The Roman emperor Caligula became notorious for his tyranny and cruelty. It is said he suggested making his favourite horse a senator, he demanded that executions be as painful as possible and he may have been sleeping with his sister – but then which ancient ruler wasn’t?
Detlev Glanert’s opera, Caligula, is based on Camus’s existential take on the story. After the death of his sister, Caligula comes to the conclusion that life is meaningless and attempts to demonstrate this to his terrified court in a series of sadistic, blackly comic and bizarre scenarios.
As Camus wrote ‘he becomes obsessed with the impossible and poisoned with scorn and horror, he tries through murder and the systematic perversion of all values, to practise a liberty which he will eventually discover is not the right one.’
Womaniser, murderer – or as the opera’s subtitle has it, libertine – Don Giovanni is an amoral character with an eye for things that don’t belong to him. Like the young bride Zerlina who has just got married and presents the Don with a challenge he can’t resist. She doesn’t distract him long, though – and she becomes just one of his ‘catalogue of conquests’.
As the opera continues his enemies – not least a couple of spurned women – close in and it ends with a scene of gravestones, ghosts and hell fire. One of those present at the opera’s first performances in 1787 was Giacomo Casanova. I wonder what he thought of it?
Baron Scarpia is an almost pantomime villain – he exploits his powerful position as chief of police in Rome and enjoys toying with Tosca and her lover Cavaradossi before having him executed and trying to rape her.
Puccini writes some truly melodramatic, hammer-horror music for this character of seemingly undiluted evil – including the chilling Scarpia motif, which is heard at the very opening of the opera and then hangs over the whole work. But he at least gets his comeuppance at the hands of the wronged heroine, Tosca.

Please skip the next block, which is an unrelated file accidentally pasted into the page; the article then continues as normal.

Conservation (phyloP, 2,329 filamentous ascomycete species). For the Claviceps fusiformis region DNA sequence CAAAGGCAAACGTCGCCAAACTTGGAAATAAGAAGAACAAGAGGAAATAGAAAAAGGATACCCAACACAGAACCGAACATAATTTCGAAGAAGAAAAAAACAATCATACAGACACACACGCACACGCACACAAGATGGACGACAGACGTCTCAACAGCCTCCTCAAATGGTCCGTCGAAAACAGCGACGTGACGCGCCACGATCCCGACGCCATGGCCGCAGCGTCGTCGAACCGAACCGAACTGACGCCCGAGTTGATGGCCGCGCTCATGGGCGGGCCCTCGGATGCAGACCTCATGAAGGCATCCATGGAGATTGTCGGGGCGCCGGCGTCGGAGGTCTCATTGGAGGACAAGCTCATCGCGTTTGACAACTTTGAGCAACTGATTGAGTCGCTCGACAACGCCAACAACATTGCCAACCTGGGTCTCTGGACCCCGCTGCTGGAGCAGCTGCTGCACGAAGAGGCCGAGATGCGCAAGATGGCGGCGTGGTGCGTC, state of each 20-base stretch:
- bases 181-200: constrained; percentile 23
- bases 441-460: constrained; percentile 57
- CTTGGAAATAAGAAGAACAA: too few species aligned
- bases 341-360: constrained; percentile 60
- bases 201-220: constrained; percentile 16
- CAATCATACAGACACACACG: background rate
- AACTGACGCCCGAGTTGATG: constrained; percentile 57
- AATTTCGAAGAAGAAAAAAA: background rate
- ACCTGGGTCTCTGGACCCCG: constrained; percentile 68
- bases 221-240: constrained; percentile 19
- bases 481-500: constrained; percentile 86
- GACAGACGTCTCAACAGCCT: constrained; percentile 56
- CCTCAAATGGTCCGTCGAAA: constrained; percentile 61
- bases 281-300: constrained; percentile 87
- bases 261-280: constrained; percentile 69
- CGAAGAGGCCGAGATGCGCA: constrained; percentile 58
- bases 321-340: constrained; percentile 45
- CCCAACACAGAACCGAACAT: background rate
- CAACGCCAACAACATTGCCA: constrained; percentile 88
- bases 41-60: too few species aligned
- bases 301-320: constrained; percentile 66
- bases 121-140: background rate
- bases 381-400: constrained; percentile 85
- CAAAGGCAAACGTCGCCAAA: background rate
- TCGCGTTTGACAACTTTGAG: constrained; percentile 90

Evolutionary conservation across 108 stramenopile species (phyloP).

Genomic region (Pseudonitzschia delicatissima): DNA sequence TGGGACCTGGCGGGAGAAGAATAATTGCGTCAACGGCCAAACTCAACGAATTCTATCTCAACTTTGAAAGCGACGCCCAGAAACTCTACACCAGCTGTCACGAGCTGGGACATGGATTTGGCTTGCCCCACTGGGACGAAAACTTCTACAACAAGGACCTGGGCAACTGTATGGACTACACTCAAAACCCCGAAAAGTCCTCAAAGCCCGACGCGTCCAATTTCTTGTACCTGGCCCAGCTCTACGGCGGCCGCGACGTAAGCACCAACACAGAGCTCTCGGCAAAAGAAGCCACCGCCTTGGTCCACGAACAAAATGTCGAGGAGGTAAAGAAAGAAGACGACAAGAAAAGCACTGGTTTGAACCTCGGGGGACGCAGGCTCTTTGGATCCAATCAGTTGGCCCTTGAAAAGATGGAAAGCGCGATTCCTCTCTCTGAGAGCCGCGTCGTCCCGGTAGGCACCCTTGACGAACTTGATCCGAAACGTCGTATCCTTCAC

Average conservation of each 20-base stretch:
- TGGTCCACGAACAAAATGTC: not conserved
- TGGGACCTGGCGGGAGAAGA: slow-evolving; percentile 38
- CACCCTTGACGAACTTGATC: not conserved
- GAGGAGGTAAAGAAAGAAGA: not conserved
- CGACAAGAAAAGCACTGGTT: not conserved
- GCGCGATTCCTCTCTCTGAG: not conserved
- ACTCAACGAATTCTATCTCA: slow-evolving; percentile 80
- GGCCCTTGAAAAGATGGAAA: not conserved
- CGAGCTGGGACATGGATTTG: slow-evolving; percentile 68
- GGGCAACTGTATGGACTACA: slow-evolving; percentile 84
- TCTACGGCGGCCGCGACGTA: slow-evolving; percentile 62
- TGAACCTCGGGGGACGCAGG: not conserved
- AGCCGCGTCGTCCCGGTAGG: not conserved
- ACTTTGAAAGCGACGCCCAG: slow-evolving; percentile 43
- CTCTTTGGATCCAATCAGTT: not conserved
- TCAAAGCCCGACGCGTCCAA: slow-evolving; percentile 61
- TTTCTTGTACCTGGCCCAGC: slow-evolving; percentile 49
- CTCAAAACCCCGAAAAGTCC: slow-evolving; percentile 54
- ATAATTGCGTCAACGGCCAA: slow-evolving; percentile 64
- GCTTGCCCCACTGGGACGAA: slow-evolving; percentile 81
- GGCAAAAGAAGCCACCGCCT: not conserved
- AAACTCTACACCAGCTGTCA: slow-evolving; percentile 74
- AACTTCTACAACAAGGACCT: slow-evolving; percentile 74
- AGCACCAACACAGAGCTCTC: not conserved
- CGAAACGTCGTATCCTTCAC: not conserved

For really terrifying characters, look no further than fairytales and folklore, and Humperdinck chose one of the blacker ones for his opera Hansel and Gretel.
The two children of the title are thrown out of the house by their mother after an incident over spilt milk… They come across a house made of gingerbread and sweets in the middle of the forest and merrily go inside at the invitation of the creepy woman (although the part is often played by a man) who lives there. Even the compulsory happy ending can’t quite get rid of the taste left by this baddie.
The poet Samuel Taylor Coleridge called Shakespeare’s Iago a ‘motiveless malignity’ – a character who’s evil without reason. He brings about the downfall not just of the tragic hero, Othello, but also his virtuous wife Desdemona and the innocent bystander Cassio. A scheming snake of a character – who nevertheless manages to seduce the audience as well as the characters on stage.
From a character who resembles the devil to one of Satan’s own minions: in Gounod’s Faust the famous doctor of the title conjures Méphistopheles who offers him pleasure and youth, in exchange for his soul.
Faust accepts and the pair embark on an opera’s worth of partying, brawling and seducing – leaving a slew of victims behind, not least Faust’s lover Marguérite. Needless to say, Méphistopheles enjoys it all immensely.